The Johnson City Press-Chronicle offered continuous editorial support, citing the potential for spiritual as well as civic and social growth. George Kelly of the Press-Chronicle once wrote, “People truly drawn together by spiritual bonds are likely to be drawn together in other ways that count.”

The annual mid-winter services became a habit regardless of weather conditions. The ETSU gym was often filled to capacity. At noon, it seemed as if the whole town had closed and flocked to the Tennessee Theatre. The Preaching Mission became a high priority event, often taking precedence over other city happenings. It was advertised well in advance with the admonition, “Clear your calendar.”

Over the years, other recognized speakers traveled the four-city circuit, some accepting little or no pay: Gov. Theodore McKeldin of Maryland; Dr. Louis Evans, First Presbyterian Church, Hollywood; Dr. Duke McCall, president of Southern Baptist Theological Seminary, Louisville; Dr. Harold C. Ockenga, Park Street Church, Boston; Dr. Charles Ray Goff, Chicago Temple; Dr. C. Oscar Johnson, former president of Baptist World Alliance; Dr. Pierce Harris, First Methodist Church, Atlanta; Dr. James DeForest Murch, editor of Christianity Today; Dr. Andy Holt, president of the University of Tennessee; Dr. Theodore Adams, president of the Baptist World Alliance; Dr. Robert C. Shannon, First Christian Church, Largo, Florida; and Rev. Bob Richards, San Diego Church of the Brethren.

In 1961, the Mission moved to April to address the concerns of ice and snow. Initially, all seemed to go well with the first night’s attendance at 3600 and the second one at 4000.

Nevertheless, the date was moved back to February at a new venue – the recently built Science Hill High School gymnasium. From there, it was relocated to Freedom Hall in the 1970s where it remained until its demise in 1986.   

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An old diary that I kept in 1957 shows this entry for Feb. 10: “Today, the Preaching Mission starts out at the college.” That brief memoir reminded me of the annual February event that I attended at ETSU’s Memorial Gym for several years in the 1950s.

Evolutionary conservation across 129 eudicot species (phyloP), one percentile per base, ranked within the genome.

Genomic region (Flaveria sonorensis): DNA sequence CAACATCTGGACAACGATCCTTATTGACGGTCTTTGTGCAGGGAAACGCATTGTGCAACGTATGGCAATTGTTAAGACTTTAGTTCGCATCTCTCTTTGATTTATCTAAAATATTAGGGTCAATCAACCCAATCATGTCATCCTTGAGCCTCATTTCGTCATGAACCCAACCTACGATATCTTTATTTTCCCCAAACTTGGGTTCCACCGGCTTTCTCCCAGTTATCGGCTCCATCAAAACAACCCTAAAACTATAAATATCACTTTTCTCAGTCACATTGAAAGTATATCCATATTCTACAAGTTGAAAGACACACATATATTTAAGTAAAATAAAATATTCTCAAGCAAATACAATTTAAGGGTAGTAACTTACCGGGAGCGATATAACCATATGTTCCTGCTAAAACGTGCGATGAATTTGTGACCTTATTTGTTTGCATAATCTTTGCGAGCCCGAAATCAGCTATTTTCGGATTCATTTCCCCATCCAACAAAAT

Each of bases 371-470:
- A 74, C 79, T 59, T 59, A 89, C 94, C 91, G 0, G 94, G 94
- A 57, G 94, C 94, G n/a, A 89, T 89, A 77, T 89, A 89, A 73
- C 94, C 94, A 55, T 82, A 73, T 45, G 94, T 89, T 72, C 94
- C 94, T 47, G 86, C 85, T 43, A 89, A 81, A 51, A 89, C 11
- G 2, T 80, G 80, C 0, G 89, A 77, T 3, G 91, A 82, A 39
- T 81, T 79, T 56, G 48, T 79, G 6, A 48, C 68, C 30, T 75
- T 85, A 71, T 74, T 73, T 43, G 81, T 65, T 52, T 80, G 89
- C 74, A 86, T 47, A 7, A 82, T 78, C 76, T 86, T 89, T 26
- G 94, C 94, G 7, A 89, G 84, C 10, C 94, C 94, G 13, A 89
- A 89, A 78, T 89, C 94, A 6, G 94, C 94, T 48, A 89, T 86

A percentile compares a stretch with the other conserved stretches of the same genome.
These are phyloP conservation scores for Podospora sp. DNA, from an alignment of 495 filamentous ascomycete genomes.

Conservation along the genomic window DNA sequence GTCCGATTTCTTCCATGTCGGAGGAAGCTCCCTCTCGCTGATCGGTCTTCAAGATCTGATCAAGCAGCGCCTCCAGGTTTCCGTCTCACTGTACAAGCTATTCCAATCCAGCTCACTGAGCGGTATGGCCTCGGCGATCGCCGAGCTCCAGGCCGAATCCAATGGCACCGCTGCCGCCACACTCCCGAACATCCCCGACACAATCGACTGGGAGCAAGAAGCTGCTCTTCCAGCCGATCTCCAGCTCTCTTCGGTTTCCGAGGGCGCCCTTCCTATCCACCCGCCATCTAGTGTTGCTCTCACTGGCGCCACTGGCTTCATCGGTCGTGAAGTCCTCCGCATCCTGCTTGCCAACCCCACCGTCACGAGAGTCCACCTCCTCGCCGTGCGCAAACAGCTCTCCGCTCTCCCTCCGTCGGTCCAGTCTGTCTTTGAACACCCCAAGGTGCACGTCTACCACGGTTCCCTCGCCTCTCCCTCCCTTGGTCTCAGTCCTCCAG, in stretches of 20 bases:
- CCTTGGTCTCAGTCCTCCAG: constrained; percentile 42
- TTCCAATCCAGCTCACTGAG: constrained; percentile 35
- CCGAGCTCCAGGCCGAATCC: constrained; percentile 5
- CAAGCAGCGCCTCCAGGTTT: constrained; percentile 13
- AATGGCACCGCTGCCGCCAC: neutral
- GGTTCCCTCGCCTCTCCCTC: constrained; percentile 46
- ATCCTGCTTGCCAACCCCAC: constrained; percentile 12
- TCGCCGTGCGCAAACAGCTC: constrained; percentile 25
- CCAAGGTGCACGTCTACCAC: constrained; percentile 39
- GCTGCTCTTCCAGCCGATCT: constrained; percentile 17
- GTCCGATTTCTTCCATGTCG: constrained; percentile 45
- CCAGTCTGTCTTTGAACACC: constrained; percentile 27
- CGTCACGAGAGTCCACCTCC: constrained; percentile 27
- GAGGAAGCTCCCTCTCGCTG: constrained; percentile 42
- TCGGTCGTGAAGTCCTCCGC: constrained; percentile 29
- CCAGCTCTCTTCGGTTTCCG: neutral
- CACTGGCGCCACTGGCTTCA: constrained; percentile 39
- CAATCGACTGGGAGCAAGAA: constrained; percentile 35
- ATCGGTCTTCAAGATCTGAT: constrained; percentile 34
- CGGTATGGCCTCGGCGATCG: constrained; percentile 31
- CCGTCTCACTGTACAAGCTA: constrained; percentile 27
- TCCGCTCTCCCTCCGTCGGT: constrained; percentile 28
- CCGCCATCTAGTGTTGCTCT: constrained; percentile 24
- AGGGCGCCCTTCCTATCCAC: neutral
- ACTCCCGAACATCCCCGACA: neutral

The inspiration for the Preaching Mission was conceived in 1955 at the Snack Bar at 146 W. Main, next to the Tennessee Theatre and opposite First Presbyterian Church. The eatery was a favorite with downtown workers and shoppers. Dr. Ferguson Wood, pastor of First Presbyterian Church and George Kelly, editor of the Johnson City Press-Chronicle, were among the regulars on that heavy overcast 1954 wintry morning. The men discussed what they perceived to be a wave of skepticism hovering over the city, causing a lack of cooperation among civic leaders.

The chat soon switched to the subject of Bristol’s “Preaching Mission,” a citywide revival meeting not aligned with any specific church or denomination. A special committee selected well-known clergymen and laymen as speakers. The two men felt that Johnson City sorely needed something comparable. Dr. Wood and Mr. Kelly envisioned a mission that encompassed three cities instead of one with speakers simultaneously rotating among Johnson City, Kingsport and Bristol. The 8-day Sunday-to-Sunday affair would be named the “Tri-Cities Preaching Mission.”

Kelly returned to his newspaper office and penned an article for the paper that introduced and promoted the concept, which he deemed would have a profound inspirational effect on citizens of the surrounding community. Dr. Wood left the café and scheduled a meeting to present the concept to the Johnson City Ministerial Association. He won instant approval with the group and then approached the Bristol mission officers to get their reaction to the expanded idea. They too were in favor of it.

Col. Lee B. Harr, director of the VA Center, known for his ability to get things accomplished, was added to the team and immediately lived up to expectations by eagerly promoting the idea with area folks. The next step was a meeting of Johnson City, Kingsport and Bristol leaders. In attendance from Johnson City were Rev. E.B. Jeffers, president of the Ministerial Association and pastor of Otterbine Church of the Brethren; Rev. M.S. Kinchloe, First Methodist Church; Rev. Howard T. Rich, Unaka Avenue Baptist Church; and Dr. Wood.